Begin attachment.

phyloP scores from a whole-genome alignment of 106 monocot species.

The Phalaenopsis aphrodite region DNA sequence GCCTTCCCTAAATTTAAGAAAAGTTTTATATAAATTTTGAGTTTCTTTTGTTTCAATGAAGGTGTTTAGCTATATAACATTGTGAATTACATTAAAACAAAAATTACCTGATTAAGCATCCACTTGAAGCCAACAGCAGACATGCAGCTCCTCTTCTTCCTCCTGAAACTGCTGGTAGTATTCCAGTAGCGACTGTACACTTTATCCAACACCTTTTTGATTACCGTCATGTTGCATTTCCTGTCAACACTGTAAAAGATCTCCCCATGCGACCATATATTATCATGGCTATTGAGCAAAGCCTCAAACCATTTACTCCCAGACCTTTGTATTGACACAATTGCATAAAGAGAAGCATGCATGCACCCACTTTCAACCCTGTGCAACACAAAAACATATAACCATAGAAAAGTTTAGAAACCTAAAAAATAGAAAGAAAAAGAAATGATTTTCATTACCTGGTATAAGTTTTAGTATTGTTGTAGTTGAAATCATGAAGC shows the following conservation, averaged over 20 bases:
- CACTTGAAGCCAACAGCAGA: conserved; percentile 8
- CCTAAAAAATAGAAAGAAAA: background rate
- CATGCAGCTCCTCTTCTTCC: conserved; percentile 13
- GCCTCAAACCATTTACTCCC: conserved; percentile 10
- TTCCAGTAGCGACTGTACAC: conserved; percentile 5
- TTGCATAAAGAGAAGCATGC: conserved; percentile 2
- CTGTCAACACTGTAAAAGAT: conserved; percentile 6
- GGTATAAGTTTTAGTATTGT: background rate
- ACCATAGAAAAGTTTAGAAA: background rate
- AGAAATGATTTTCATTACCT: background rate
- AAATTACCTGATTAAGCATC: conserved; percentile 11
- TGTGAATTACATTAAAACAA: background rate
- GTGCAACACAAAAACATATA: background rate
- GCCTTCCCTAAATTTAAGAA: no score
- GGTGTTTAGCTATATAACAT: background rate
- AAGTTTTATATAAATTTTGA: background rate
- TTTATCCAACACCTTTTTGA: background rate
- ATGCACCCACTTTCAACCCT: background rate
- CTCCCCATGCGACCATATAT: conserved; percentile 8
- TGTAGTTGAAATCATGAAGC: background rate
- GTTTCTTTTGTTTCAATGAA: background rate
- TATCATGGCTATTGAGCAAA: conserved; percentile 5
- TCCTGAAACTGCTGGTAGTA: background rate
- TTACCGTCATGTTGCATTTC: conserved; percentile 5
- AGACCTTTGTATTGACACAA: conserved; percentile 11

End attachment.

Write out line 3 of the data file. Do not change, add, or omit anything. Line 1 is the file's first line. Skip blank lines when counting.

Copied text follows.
- CACTTGAAGCCAACAGCAGA: conserved; percentile 8